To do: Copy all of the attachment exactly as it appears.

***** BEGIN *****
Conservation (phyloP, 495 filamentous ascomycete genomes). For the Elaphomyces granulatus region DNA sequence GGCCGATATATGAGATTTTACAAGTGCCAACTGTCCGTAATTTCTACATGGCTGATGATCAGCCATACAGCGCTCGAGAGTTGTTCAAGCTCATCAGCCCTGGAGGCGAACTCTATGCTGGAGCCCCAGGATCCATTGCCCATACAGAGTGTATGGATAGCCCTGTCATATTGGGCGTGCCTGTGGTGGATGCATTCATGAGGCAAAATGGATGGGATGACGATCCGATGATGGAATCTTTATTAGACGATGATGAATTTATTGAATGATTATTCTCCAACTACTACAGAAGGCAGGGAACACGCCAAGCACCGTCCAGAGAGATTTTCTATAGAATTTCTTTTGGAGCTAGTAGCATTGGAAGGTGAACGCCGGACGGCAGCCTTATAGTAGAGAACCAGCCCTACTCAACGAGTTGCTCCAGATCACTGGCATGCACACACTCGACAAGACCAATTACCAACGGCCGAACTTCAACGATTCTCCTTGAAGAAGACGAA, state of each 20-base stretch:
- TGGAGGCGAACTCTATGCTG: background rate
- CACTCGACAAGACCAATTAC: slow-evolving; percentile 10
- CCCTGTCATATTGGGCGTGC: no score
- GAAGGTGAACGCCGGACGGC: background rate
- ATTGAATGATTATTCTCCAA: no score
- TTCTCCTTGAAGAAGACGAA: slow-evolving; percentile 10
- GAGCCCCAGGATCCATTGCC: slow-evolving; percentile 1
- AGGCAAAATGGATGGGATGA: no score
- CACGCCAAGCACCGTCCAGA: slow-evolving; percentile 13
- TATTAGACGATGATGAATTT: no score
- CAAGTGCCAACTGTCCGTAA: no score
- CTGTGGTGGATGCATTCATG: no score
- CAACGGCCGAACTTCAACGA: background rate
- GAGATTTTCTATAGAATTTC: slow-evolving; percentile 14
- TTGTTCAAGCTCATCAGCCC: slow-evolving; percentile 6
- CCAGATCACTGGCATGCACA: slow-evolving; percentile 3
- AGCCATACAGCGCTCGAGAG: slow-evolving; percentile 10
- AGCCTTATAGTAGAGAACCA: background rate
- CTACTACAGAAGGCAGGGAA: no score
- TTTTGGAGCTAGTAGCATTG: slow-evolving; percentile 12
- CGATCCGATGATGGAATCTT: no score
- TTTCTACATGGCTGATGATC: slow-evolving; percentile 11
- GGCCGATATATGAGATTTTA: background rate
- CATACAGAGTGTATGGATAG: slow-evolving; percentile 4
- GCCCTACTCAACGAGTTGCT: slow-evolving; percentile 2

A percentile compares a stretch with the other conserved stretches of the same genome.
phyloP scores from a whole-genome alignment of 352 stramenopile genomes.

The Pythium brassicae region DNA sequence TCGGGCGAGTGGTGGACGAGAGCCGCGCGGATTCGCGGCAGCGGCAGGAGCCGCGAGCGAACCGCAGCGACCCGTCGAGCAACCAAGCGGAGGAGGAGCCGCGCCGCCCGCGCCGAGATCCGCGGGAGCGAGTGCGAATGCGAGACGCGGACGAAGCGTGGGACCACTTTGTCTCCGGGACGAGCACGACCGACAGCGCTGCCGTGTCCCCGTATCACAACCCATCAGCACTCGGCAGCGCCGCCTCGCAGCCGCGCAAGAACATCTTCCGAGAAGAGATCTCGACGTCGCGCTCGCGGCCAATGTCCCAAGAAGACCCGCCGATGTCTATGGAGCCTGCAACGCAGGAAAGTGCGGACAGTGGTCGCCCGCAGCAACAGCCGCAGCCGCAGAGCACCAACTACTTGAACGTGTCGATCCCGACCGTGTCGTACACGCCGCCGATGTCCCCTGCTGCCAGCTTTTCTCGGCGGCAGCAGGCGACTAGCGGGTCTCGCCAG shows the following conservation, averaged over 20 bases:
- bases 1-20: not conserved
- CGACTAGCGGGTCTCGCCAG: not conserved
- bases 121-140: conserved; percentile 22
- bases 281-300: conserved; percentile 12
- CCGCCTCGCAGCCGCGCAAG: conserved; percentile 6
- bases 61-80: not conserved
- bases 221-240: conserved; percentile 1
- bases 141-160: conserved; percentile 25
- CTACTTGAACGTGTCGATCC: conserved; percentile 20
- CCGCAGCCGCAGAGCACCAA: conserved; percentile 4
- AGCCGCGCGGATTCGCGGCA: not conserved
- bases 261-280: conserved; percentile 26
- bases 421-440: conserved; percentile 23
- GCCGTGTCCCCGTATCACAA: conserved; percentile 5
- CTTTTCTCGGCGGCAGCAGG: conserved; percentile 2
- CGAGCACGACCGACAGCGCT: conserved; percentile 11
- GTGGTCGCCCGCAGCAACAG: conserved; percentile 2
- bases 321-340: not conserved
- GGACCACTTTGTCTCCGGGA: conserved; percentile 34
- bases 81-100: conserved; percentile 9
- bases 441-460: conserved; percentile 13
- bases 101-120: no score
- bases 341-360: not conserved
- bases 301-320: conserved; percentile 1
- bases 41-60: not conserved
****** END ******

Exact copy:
Conservation (phyloP, 495 filamentous ascomycete genomes). For the Elaphomyces granulatus region DNA sequence GGCCGATATATGAGATTTTACAAGTGCCAACTGTCCGTAATTTCTACATGGCTGATGATCAGCCATACAGCGCTCGAGAGTTGTTCAAGCTCATCAGCCCTGGAGGCGAACTCTATGCTGGAGCCCCAGGATCCATTGCCCATACAGAGTGTATGGATAGCCCTGTCATATTGGGCGTGCCTGTGGTGGATGCATTCATGAGGCAAAATGGATGGGATGACGATCCGATGATGGAATCTTTATTAGACGATGATGAATTTATTGAATGATTATTCTCCAACTACTACAGAAGGCAGGGAACACGCCAAGCACCGTCCAGAGAGATTTTCTATAGAATTTCTTTTGGAGCTAGTAGCATTGGAAGGTGAACGCCGGACGGCAGCCTTATAGTAGAGAACCAGCCCTACTCAACGAGTTGCTCCAGATCACTGGCATGCACACACTCGACAAGACCAATTACCAACGGCCGAACTTCAACGATTCTCCTTGAAGAAGACGAA, state of each 20-base stretch:
- TGGAGGCGAACTCTATGCTG: background rate
- CACTCGACAAGACCAATTAC: slow-evolving; percentile 10
- CCCTGTCATATTGGGCGTGC: no score
- GAAGGTGAACGCCGGACGGC: background rate
- ATTGAATGATTATTCTCCAA: no score
- TTCTCCTTGAAGAAGACGAA: slow-evolving; percentile 10
- GAGCCCCAGGATCCATTGCC: slow-evolving; percentile 1
- AGGCAAAATGGATGGGATGA: no score
- CACGCCAAGCACCGTCCAGA: slow-evolving; percentile 13
- TATTAGACGATGATGAATTT: no score
- CAAGTGCCAACTGTCCGTAA: no score
- CTGTGGTGGATGCATTCATG: no score
- CAACGGCCGAACTTCAACGA: background rate
- GAGATTTTCTATAGAATTTC: slow-evolving; percentile 14
- TTGTTCAAGCTCATCAGCCC: slow-evolving; percentile 6
- CCAGATCACTGGCATGCACA: slow-evolving; percentile 3
- AGCCATACAGCGCTCGAGAG: slow-evolving; percentile 10
- AGCCTTATAGTAGAGAACCA: background rate
- CTACTACAGAAGGCAGGGAA: no score
- TTTTGGAGCTAGTAGCATTG: slow-evolving; percentile 12
- CGATCCGATGATGGAATCTT: no score
- TTTCTACATGGCTGATGATC: slow-evolving; percentile 11
- GGCCGATATATGAGATTTTA: background rate
- CATACAGAGTGTATGGATAG: slow-evolving; percentile 4
- GCCCTACTCAACGAGTTGCT: slow-evolving; percentile 2

A percentile compares a stretch with the other conserved stretches of the same genome.
phyloP scores from a whole-genome alignment of 352 stramenopile genomes.

The Pythium brassicae region DNA sequence TCGGGCGAGTGGTGGACGAGAGCCGCGCGGATTCGCGGCAGCGGCAGGAGCCGCGAGCGAACCGCAGCGACCCGTCGAGCAACCAAGCGGAGGAGGAGCCGCGCCGCCCGCGCCGAGATCCGCGGGAGCGAGTGCGAATGCGAGACGCGGACGAAGCGTGGGACCACTTTGTCTCCGGGACGAGCACGACCGACAGCGCTGCCGTGTCCCCGTATCACAACCCATCAGCACTCGGCAGCGCCGCCTCGCAGCCGCGCAAGAACATCTTCCGAGAAGAGATCTCGACGTCGCGCTCGCGGCCAATGTCCCAAGAAGACCCGCCGATGTCTATGGAGCCTGCAACGCAGGAAAGTGCGGACAGTGGTCGCCCGCAGCAACAGCCGCAGCCGCAGAGCACCAACTACTTGAACGTGTCGATCCCGACCGTGTCGTACACGCCGCCGATGTCCCCTGCTGCCAGCTTTTCTCGGCGGCAGCAGGCGACTAGCGGGTCTCGCCAG shows the following conservation, averaged over 20 bases:
- bases 1-20: not conserved
- CGACTAGCGGGTCTCGCCAG: not conserved
- bases 121-140: conserved; percentile 22
- bases 281-300: conserved; percentile 12
- CCGCCTCGCAGCCGCGCAAG: conserved; percentile 6
- bases 61-80: not conserved
- bases 221-240: conserved; percentile 1
- bases 141-160: conserved; percentile 25
- CTACTTGAACGTGTCGATCC: conserved; percentile 20
- CCGCAGCCGCAGAGCACCAA: conserved; percentile 4
- AGCCGCGCGGATTCGCGGCA: not conserved
- bases 261-280: conserved; percentile 26
- bases 421-440: conserved; percentile 23
- GCCGTGTCCCCGTATCACAA: conserved; percentile 5
- CTTTTCTCGGCGGCAGCAGG: conserved; percentile 2
- CGAGCACGACCGACAGCGCT: conserved; percentile 11
- GTGGTCGCCCGCAGCAACAG: conserved; percentile 2
- bases 321-340: not conserved
- GGACCACTTTGTCTCCGGGA: conserved; percentile 34
- bases 81-100: conserved; percentile 9
- bases 441-460: conserved; percentile 13
- bases 101-120: no score
- bases 341-360: not conserved
- bases 301-320: conserved; percentile 1
- bases 41-60: not conserved